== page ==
We have seen that this special D Series, i.e. when a=b, is geometric. What about the general D Series? In this exploration, for simplification we will use the 'Å' symbol to represent the limit as N approaches °. As an aside, we will mention that these limits are reached very quickly for numbers under 10 and very slowly for numbers over 100. We will see why when we look at these infinite ratios.

Looking at Equation 3 above and its limit in equation 5, we get the following approximation.

Multiplying through by D(1) and simplifying leads to this relation.

Multiplying the radical by b, we get,

This is the approximate ratio between consecutive members of the D series. This has been confirmed experimentally. See appendix.

Reversing the relationship we get this expression.

Simplified it becomes.

The ratio of the finite expressions, Ä'(N) to Ä(N), can be rewritten as follows. The D(0) terms drop out. Notice the emergence of our scaling factor, K = b(a-b), in the denominator.

Below we write Ä(N) as a function of Ä'(N).

From previous results, we remember that x'/x = d, which is shown in another form below.

The limit of the ratio is given in equation 13. The finite ratio approximately equals the infinite ratio. Or the limit of the finite ratio as N approaches ° equals the infinite ratio, same difference.

Solving for D(-1), we get.

Simplifying the coefficient of D(1) we get.

The ratio of D(-1) to D(1) approaches the square of the ratio between D(0) to D(1). This has also been confirmed experimentally. See appendix.

In a similar fashion the ratio between any two elements of our D series approaches the basic ratio between two consecutive elements raised to the power of the difference between the elements. This is expressed below. This too has been confirmed experimentally for a random number of samples.

This sequence illustrates the geometric nature of the D Series. Each member is multiplied by a constant, Ãab + b, to get the next member of the series. Apparently this second level iterative equation with all its internal structure reduces to a geometric series. Almost, not quite. These ratios are all approximate. Just as the above relation approximates the D Series, so does our perception of Reality approximate it.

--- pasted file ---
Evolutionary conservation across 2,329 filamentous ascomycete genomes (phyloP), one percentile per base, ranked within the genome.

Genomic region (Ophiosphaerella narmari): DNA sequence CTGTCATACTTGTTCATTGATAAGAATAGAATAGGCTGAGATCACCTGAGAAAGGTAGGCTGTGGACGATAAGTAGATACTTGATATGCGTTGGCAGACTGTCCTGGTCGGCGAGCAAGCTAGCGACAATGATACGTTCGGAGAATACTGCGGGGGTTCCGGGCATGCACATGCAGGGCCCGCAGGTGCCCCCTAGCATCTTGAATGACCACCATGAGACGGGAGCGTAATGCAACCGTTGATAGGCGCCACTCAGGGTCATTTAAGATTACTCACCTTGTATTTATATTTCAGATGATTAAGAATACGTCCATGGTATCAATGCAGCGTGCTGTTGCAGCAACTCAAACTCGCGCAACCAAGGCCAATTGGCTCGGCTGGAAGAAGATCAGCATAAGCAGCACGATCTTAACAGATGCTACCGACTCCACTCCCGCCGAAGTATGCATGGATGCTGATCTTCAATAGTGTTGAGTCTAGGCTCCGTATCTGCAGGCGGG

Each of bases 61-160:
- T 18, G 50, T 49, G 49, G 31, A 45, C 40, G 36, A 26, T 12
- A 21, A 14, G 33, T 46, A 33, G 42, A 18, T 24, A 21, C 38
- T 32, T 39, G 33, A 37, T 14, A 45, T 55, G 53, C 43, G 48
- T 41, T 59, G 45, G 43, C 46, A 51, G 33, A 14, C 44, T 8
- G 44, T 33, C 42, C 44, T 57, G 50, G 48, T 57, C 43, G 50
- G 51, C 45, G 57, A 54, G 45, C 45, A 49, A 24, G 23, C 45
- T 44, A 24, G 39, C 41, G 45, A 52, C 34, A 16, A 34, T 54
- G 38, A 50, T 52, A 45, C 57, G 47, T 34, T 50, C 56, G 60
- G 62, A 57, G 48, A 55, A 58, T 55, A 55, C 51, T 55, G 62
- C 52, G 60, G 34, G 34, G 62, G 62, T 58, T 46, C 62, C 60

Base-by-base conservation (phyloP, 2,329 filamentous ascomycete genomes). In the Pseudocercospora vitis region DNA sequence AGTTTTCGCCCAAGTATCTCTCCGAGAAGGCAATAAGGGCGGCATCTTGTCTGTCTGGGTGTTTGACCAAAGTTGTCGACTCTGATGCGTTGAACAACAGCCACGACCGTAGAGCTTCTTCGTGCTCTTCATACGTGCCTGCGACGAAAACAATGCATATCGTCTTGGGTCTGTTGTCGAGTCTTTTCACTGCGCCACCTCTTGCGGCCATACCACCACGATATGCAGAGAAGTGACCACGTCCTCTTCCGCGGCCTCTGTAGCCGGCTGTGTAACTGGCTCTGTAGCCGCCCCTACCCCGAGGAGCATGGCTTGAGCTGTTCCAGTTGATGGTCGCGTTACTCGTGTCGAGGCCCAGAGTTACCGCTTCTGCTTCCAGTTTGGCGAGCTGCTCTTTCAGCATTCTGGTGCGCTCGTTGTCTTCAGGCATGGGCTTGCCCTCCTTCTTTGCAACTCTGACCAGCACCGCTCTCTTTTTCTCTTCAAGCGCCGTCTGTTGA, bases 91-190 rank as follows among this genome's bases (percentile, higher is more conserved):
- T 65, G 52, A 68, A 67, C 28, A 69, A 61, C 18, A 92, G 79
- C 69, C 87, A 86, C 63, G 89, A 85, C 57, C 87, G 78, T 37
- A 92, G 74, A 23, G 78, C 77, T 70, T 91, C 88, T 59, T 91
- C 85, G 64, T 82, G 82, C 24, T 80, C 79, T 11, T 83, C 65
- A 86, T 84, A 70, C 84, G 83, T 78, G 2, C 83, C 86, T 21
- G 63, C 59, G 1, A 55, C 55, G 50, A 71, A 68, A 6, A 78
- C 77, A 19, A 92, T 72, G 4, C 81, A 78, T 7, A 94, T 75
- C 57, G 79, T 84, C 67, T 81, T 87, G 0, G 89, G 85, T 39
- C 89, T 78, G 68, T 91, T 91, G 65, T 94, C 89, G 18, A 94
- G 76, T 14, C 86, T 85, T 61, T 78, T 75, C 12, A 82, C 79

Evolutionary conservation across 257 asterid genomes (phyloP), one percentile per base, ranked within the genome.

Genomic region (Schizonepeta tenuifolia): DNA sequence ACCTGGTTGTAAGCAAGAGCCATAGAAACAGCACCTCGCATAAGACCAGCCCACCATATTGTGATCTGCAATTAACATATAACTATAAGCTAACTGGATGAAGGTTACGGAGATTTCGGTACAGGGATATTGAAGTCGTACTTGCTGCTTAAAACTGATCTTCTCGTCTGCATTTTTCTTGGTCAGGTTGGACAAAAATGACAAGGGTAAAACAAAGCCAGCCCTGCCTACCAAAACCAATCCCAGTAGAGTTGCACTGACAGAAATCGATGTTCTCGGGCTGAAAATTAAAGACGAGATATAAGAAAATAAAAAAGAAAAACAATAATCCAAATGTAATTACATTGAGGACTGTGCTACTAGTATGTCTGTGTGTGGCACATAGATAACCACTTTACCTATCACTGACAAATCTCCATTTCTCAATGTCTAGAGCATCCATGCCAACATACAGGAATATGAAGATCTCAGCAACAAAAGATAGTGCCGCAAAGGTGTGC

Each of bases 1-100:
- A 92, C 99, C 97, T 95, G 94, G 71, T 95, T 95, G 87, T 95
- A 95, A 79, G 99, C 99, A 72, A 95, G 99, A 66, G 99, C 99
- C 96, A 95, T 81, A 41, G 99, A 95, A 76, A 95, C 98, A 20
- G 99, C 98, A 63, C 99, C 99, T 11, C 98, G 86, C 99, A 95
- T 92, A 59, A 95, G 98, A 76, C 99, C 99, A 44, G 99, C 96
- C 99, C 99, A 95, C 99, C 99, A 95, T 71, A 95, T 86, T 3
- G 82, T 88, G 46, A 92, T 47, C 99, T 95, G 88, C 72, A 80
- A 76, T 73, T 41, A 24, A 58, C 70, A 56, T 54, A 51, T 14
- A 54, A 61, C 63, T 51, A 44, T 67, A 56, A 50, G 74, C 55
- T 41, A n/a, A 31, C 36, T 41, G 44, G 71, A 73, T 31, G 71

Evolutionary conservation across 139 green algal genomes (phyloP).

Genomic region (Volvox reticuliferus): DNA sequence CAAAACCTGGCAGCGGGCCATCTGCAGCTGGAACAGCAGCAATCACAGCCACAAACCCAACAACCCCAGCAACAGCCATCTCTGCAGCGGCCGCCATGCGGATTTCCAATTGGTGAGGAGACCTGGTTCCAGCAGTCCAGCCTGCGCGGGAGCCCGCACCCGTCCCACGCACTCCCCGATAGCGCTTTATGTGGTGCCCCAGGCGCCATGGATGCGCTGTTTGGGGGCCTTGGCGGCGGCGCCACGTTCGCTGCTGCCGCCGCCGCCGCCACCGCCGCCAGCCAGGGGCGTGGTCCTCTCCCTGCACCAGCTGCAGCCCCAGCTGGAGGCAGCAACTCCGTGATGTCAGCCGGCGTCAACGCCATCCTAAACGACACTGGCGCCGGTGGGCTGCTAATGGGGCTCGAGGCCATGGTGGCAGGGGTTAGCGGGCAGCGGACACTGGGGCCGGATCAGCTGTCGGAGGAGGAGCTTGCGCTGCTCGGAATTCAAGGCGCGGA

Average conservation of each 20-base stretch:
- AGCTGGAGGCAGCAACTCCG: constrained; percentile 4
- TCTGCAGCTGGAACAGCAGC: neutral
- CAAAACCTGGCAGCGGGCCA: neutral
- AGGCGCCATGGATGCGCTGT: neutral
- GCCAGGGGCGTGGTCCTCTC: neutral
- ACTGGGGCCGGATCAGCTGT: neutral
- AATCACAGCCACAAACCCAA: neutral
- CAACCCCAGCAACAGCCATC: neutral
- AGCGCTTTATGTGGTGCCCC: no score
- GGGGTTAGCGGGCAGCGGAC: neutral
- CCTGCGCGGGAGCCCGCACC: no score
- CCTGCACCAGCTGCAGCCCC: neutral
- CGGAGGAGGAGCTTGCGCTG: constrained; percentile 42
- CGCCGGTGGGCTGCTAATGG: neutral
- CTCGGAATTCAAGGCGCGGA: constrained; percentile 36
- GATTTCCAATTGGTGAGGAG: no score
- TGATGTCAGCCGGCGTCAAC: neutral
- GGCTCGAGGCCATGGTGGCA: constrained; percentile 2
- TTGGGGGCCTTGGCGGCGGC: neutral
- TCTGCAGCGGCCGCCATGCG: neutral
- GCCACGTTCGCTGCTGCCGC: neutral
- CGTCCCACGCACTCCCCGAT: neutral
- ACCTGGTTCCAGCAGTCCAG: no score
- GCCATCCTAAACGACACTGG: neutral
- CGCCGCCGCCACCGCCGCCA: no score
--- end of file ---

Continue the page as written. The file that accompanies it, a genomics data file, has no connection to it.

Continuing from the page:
There are a few differences between the geometric ratios for special D Series, when a=b, and the general D Series. The general geometric ratio of the D Series, shown above, is based upon square roots, while the geometric ratio of the special D Series is based upon exact integers. Second the ratio of the generalized series is approximate while the geometric ratio of the specialized D Series is exact. While there are differences it is easily seen that when a=b, as in this special case, that the general ratio becomes the special. It equals 2b our special case geometric ratio, ÃaÃb+ b = ÃbÃb + b = b + b = 2b.

The overall point of this section is to show that the D Series for square roots imitates a geometric series with Ãab + b as its multiplier. Perhaps that should be restated to say that one way we can attempt to understand the D Series is to think of it as a geometric series. Just as electrons are not really little planets orbiting around a nucleus, neither is the D Series really a geometric series except in the special case when a=b. Indeed the geometric series only approximates the D Series, just as our perceptions only approximate reality. Although the geometric nature of the D Series is only a distorted reflection, it is a pretty good one. Most of our ratios are pretty close to the prediction. Further our 100% correlation indicates what a strong geometric linear relation exists. Let it be stressed that this relation could have been arithmetically linear, non-linear, or erratic without order. The highly ordered seemingly geometric nature of this relation while only approximating the reality of the D series is striking nevertheless. Similarly although a theory that closely fits the facts is intoxicating, one must always remember that the theory is still only a gross approximation of the Truth that lies behind.

WeÕve been speaking of the D series as a 2nd order iterative equation, which means that it has two layers of feedback. There is a famous series that also has two layers of feedback, This is called the Fibonacci Series after its discoverer.